In theory, our personal traits and interests should affect the jobs we pursue and where we thrive the most. This assumption is baked into the Work Psychology theory of “person-environment fit” and it’s an idea that is foundational to services we depend on like vocational guidance and career planning. But one of its key implications has until now been untested: that people who share the same job role will also have similar job interests. Now a surprising new study in the Journal of Vocational Behavior suggests that for many jobs, this simply isn’t true. 

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Audiobooks pack a more powerful emotional punch than film

GettyImages-869794278.jpgBy Emma Young

Audiobook sales are booming, almost doubling in the UK over the past five years. Some are now sophisticated, being voiced by multiple actors and featuring extensive sound effects. But even single-narrator audiobooks are, it’s been argued, more cognitively and emotionally engaging than print – in part because a listener can’t slow down, as they can with a print book. 

As a writer whose latest psychology-themed novel She, Myself and I is now being produced as an audiobook, I can’t help wondering about the benefits, and the costs. Personally, I like to be able to control my pace through a print book, to re-read sentences or paragraphs that I particularly enjoy or that I don’t quite process properly on a first read. 

However, as Daniel Richardson at UCL, and fellow researchers, point out in a new study, available as a pre-print on the bioRxiv service, “Our oldest narratives date back many thousands of years and pre-date the advent of writing… For the majority of human history, stories were synonymous with oral tradition; audiences listened to a story-teller imparting a tale.” Humans did not evolve to read, so perhaps there’s something primordially special about listening to a story. But, as the researchers go on to write, “in the modern era, video has emerged as a major narrative tool as well.”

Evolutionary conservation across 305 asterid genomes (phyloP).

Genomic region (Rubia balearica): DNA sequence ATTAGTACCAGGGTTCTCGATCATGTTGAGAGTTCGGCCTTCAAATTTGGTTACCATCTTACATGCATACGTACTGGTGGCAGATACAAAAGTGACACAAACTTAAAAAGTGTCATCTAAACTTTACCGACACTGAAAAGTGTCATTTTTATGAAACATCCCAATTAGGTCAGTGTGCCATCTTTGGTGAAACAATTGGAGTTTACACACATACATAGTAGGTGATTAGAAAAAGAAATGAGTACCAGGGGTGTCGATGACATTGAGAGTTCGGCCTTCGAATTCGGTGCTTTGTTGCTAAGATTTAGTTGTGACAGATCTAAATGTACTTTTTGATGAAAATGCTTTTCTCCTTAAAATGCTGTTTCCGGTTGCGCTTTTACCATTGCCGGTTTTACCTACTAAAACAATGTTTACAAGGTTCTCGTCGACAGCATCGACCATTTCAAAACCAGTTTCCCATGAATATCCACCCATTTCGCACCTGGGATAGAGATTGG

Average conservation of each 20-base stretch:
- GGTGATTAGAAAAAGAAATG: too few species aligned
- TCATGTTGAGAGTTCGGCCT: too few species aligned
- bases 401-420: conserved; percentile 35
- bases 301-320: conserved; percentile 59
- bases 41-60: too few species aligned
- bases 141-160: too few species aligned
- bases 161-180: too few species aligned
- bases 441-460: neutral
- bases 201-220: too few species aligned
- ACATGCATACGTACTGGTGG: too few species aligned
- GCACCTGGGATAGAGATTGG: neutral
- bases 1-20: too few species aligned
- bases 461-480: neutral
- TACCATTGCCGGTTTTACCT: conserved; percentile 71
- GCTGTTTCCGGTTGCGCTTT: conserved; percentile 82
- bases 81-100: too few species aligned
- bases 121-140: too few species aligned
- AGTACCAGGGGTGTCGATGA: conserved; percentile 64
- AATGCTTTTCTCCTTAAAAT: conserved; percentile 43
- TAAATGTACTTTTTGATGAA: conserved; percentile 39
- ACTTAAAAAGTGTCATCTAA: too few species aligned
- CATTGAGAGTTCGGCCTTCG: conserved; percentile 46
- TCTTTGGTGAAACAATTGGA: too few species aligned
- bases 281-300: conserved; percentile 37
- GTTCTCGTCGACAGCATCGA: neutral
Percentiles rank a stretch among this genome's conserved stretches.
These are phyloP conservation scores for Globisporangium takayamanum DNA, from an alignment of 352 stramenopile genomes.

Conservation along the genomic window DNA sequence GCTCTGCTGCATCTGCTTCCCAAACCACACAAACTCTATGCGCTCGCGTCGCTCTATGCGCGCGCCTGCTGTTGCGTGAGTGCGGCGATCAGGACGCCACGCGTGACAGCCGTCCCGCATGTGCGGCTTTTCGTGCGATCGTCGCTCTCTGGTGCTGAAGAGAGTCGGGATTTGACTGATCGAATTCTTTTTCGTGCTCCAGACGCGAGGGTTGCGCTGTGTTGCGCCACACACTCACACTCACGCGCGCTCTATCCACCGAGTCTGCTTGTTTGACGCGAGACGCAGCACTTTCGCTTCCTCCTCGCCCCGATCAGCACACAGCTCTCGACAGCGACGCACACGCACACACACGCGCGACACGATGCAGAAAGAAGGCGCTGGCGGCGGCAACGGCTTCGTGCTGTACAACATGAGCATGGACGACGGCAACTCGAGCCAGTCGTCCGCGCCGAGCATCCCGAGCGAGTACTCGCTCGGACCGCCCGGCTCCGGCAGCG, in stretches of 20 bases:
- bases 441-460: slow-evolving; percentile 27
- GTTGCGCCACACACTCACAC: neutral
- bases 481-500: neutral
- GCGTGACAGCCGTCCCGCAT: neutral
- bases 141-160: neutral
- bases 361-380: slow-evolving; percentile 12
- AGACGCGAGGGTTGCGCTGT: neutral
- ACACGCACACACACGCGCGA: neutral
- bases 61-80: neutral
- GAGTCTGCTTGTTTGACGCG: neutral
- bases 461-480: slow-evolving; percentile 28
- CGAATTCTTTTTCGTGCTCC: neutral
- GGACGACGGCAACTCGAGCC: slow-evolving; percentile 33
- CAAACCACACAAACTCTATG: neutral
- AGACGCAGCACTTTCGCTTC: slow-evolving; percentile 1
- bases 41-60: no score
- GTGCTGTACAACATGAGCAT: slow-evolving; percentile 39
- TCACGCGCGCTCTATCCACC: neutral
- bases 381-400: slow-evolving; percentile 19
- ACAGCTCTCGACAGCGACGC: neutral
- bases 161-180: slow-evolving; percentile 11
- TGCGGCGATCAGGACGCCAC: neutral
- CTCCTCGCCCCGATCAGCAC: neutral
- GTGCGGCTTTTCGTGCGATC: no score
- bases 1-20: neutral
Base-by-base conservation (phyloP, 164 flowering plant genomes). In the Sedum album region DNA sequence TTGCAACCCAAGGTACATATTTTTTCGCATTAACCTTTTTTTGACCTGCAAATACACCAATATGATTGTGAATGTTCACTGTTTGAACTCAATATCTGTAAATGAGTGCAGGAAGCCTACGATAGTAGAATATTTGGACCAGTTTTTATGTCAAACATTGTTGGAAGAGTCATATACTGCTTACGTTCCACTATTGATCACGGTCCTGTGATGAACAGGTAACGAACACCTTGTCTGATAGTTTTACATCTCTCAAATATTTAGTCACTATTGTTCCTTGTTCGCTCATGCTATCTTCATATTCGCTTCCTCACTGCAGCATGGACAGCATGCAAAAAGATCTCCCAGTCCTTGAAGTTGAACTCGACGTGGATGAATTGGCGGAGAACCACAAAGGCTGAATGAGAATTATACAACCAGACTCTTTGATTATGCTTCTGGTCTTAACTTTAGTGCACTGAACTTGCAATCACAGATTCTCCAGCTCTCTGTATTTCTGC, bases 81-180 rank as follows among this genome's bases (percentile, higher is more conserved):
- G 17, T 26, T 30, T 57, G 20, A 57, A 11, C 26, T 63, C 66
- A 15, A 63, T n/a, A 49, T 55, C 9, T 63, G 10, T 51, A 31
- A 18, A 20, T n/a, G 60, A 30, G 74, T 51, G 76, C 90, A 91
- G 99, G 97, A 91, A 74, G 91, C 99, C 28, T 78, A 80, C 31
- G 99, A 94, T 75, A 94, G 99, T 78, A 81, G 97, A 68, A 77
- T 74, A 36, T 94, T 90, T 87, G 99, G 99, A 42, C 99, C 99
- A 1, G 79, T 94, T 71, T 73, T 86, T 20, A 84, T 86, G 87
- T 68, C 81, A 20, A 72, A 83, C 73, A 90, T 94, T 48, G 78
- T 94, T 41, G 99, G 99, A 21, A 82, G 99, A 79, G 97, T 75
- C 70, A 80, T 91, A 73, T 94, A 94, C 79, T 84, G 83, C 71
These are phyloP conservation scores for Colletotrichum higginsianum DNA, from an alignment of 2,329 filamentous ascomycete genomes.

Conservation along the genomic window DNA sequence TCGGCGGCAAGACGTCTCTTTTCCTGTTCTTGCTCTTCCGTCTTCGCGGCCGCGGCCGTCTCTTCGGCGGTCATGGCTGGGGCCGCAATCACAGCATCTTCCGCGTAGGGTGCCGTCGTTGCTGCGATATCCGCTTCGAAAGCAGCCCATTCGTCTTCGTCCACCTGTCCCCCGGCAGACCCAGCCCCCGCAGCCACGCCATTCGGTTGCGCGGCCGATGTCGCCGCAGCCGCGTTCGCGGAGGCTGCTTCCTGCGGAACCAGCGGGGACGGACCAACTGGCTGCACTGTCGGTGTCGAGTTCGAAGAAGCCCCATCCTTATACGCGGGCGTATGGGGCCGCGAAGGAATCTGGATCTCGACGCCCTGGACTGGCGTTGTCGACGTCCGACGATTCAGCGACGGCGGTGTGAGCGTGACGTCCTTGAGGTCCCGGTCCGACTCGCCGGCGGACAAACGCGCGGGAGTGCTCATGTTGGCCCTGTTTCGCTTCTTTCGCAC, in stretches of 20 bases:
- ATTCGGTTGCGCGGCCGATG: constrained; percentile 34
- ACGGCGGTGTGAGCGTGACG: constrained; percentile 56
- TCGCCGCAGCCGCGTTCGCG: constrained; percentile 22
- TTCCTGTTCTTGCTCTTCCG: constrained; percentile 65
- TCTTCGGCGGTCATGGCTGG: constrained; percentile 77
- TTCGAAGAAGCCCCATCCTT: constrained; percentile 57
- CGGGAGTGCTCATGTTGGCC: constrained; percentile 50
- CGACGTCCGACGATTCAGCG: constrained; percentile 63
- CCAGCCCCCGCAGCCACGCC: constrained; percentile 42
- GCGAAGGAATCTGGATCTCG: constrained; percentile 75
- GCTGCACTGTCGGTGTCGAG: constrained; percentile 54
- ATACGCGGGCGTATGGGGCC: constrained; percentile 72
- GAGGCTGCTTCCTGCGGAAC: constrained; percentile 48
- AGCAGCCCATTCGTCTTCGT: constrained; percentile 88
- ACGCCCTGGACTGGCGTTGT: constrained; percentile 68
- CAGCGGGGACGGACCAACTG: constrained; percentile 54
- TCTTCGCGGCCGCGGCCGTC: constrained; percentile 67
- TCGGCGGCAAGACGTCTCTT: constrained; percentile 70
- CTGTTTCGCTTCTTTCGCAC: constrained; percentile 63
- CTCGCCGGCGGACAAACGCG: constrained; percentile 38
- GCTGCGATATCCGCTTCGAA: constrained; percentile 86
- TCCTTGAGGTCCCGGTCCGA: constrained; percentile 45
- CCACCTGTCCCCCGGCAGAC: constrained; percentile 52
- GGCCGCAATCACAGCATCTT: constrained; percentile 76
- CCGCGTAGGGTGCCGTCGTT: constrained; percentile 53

So which is more engaging – video or audio? That’s the focus of the new paper. And I’m intrigued. I’ve also sold TV rights to the novel, and TV, of course, is the medium of mass-appeal. If my book is ultimately turned into a TV series, might viewers become more involved in the story than my audiobook listeners? 

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Research into the mental health of prisoners, digested

GettyImages-504701778.jpgBy Christian Jarrett

Around the world, more people than ever are locked up in prisons – estimated to be in excess of 11 million people, up by almost 20 per cent since the turn of the millennium (pdf). According to a recent House of Commons Briefing Paper the rate of increase is even higher than this in the UK where prison populations are at a record high. Many of these incarcerated individuals have intensifying mental health needs – for instance, the same briefing paper reports that UK rates of self-harm in prisoners were 25 per cent higher in 2015 than in 2014. Ahead of this week’s meeting of the All Party Parliamentary Group for Psychology on the topic of Mental Health in the Criminal Justice System, here we provide a digest of research into the mental health of prisoners.

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Philosophise this – psychology research by philosophers is robust and replicates better than other areas of psychology

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Experimental philosophy or X-Phi takes the tools of contemporary psychology and applies them to unravelling how people think about major topics from Western philosophy

By guest blogger Dan Jones